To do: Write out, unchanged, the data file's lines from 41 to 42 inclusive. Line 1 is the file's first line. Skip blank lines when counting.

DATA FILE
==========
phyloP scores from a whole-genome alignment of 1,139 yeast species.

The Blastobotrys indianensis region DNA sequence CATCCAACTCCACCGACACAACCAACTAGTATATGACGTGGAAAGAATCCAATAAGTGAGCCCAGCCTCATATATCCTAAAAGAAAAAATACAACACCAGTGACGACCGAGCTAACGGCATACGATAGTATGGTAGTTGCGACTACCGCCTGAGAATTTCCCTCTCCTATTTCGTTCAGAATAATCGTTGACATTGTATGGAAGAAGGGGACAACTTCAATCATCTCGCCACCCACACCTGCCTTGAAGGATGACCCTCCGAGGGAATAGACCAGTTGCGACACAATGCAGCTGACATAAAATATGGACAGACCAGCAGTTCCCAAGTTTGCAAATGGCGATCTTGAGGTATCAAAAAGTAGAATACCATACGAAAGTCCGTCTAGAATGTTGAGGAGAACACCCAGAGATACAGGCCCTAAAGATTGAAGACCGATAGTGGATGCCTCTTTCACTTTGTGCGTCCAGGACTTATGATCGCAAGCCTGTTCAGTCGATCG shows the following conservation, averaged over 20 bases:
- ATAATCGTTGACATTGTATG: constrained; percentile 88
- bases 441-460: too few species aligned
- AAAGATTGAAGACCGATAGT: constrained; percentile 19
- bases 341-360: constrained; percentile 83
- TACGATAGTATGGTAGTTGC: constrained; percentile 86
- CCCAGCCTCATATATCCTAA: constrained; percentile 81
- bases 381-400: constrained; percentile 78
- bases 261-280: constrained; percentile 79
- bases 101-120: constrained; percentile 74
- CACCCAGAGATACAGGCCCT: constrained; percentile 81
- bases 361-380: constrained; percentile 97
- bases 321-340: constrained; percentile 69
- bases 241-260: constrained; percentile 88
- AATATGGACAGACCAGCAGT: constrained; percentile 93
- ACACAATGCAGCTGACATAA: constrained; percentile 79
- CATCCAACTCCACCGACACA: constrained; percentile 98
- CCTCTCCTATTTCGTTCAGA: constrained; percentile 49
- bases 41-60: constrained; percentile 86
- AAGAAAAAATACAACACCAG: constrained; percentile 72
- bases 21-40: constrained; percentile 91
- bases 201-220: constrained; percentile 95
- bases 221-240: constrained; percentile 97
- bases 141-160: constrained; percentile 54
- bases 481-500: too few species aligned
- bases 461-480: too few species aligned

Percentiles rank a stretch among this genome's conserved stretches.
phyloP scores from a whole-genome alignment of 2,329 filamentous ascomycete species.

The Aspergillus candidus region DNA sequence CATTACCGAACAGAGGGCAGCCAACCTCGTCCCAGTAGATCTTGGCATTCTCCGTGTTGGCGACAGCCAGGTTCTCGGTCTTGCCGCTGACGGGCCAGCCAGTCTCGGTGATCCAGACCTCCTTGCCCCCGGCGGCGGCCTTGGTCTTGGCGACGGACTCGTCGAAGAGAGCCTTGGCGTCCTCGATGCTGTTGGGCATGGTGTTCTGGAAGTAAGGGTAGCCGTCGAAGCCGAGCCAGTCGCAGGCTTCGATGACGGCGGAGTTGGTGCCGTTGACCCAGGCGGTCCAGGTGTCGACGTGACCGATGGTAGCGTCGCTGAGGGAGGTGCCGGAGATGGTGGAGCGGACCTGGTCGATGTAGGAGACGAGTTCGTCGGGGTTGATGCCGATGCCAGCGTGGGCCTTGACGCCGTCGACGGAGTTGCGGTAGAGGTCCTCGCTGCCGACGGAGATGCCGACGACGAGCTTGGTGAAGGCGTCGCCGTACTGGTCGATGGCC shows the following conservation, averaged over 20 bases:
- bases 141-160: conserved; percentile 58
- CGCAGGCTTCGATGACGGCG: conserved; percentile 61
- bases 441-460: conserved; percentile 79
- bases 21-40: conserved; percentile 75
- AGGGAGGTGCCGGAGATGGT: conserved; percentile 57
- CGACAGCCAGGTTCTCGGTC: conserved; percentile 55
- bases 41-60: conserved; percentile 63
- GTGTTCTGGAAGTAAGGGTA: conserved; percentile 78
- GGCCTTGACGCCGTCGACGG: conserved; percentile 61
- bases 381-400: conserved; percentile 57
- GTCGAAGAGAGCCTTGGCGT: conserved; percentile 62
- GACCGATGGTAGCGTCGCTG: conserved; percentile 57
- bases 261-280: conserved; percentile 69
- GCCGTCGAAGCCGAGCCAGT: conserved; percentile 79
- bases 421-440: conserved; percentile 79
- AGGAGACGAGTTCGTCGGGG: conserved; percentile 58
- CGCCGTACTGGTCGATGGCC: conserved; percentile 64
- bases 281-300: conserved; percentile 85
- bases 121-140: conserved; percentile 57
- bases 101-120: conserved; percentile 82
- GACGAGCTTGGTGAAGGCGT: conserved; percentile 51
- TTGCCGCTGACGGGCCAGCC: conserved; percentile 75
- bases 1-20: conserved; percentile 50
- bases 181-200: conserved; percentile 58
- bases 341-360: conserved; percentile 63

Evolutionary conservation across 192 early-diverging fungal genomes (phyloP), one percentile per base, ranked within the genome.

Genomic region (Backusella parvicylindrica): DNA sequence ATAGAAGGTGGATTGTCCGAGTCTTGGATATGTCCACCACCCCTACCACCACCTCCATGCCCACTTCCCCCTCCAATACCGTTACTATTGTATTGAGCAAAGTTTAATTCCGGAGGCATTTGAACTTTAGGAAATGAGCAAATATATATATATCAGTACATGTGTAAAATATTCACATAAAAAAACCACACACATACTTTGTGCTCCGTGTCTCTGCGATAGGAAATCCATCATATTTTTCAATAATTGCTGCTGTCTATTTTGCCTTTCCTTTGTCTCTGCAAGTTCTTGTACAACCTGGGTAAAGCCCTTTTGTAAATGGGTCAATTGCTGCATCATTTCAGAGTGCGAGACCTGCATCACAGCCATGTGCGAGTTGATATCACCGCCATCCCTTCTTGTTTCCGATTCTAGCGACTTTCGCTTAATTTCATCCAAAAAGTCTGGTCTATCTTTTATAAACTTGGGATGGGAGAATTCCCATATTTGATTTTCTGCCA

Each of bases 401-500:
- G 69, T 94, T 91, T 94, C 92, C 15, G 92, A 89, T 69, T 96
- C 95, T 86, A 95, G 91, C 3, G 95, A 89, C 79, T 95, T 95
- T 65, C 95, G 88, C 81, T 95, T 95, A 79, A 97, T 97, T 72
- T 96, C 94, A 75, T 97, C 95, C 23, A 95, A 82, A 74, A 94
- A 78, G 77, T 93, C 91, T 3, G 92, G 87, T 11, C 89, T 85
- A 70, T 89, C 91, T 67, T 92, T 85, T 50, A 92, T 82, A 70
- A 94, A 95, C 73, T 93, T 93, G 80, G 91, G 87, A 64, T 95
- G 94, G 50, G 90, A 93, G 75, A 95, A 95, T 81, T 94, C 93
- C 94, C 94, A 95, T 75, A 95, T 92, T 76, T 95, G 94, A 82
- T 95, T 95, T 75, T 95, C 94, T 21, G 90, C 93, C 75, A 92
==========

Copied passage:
- GTCGAAGAGAGCCTTGGCGT: conserved; percentile 62
- GACCGATGGTAGCGTCGCTG: conserved; percentile 57